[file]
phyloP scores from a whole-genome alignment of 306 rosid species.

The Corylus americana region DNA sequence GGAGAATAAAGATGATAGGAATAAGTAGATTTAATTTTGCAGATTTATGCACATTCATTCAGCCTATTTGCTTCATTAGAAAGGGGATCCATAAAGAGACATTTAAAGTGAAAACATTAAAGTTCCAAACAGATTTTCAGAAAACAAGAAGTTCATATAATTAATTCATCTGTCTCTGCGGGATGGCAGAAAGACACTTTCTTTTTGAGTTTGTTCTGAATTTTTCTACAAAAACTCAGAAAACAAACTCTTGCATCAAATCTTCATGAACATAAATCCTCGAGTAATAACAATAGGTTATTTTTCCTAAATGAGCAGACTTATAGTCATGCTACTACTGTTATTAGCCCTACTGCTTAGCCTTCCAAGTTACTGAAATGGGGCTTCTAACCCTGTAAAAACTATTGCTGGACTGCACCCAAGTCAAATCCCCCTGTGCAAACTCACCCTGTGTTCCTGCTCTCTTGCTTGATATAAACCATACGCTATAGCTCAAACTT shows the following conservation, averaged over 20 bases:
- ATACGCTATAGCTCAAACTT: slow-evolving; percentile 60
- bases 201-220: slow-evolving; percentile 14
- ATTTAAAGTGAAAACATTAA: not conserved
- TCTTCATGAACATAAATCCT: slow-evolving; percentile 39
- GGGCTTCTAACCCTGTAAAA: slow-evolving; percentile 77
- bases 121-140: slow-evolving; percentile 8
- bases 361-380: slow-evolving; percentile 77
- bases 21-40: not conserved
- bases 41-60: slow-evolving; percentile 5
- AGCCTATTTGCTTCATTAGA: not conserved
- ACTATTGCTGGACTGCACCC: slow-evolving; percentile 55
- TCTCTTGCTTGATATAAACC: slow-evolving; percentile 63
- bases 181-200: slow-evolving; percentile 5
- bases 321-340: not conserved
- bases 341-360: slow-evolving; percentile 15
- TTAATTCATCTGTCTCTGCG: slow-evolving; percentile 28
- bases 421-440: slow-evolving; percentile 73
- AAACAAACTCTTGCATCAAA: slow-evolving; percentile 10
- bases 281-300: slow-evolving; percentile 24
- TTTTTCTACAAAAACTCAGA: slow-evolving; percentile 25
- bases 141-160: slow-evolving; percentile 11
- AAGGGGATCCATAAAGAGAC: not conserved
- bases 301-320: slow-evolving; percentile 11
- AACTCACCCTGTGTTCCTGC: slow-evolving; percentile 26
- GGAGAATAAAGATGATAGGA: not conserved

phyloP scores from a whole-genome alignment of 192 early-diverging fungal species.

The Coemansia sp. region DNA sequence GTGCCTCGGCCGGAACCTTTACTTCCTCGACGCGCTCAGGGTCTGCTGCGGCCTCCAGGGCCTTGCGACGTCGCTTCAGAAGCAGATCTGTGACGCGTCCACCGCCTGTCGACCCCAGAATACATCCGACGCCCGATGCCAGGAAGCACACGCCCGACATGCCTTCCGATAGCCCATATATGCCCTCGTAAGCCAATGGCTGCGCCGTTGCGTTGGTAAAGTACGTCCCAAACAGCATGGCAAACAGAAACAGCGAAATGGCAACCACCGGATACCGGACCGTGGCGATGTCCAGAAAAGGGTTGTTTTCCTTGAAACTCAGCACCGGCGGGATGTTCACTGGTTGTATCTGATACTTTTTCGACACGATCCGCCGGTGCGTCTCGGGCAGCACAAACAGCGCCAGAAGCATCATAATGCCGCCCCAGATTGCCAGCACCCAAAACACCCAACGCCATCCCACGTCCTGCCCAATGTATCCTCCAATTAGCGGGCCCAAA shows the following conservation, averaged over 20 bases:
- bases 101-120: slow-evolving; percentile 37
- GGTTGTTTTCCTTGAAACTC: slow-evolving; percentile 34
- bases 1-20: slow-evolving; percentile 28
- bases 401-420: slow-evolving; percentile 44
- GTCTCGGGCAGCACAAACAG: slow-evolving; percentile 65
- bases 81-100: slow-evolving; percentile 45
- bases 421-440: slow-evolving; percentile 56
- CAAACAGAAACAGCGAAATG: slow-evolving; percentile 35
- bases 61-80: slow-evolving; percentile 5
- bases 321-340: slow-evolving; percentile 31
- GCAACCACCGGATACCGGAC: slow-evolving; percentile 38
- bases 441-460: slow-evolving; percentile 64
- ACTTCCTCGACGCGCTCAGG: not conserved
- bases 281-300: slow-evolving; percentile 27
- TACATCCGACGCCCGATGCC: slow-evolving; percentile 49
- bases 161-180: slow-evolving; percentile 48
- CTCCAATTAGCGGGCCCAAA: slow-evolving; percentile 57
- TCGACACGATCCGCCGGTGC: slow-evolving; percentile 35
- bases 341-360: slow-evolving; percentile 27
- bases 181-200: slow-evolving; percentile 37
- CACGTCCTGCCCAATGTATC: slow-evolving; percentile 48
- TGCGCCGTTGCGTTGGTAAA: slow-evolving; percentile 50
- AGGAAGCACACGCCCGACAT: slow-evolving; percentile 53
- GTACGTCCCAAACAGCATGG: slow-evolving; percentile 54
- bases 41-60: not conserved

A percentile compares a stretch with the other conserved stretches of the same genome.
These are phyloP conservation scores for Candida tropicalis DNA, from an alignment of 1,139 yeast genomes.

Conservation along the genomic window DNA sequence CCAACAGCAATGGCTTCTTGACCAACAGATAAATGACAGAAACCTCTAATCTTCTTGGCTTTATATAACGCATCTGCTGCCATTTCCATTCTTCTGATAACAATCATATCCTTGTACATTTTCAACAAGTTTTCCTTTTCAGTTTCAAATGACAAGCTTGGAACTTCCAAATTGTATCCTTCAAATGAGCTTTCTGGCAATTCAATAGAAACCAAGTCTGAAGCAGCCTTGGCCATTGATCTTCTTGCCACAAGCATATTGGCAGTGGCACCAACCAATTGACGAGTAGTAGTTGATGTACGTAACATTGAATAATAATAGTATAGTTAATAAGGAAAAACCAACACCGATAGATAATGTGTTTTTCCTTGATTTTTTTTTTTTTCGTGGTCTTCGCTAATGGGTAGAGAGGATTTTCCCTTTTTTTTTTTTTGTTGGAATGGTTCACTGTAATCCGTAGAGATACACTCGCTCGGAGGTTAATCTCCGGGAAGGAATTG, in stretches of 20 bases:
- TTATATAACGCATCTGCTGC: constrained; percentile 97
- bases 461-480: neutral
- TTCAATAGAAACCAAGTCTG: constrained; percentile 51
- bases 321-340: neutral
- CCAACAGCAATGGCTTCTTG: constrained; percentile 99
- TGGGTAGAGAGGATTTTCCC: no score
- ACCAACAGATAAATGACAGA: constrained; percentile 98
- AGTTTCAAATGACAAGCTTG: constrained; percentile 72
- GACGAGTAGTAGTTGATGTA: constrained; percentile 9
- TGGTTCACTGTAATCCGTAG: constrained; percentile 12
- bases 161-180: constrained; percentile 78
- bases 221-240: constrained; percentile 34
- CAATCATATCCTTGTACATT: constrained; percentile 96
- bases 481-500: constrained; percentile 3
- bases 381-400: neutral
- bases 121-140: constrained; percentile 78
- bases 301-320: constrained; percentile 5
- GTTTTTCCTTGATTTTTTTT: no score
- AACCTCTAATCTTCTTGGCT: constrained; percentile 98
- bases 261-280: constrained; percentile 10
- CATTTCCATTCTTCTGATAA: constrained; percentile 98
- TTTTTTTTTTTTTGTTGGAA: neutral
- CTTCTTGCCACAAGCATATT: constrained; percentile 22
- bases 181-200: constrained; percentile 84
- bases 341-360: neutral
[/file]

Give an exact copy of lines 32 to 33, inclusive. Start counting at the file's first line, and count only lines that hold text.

- bases 1-20: slow-evolving; percentile 28
- bases 401-420: slow-evolving; percentile 44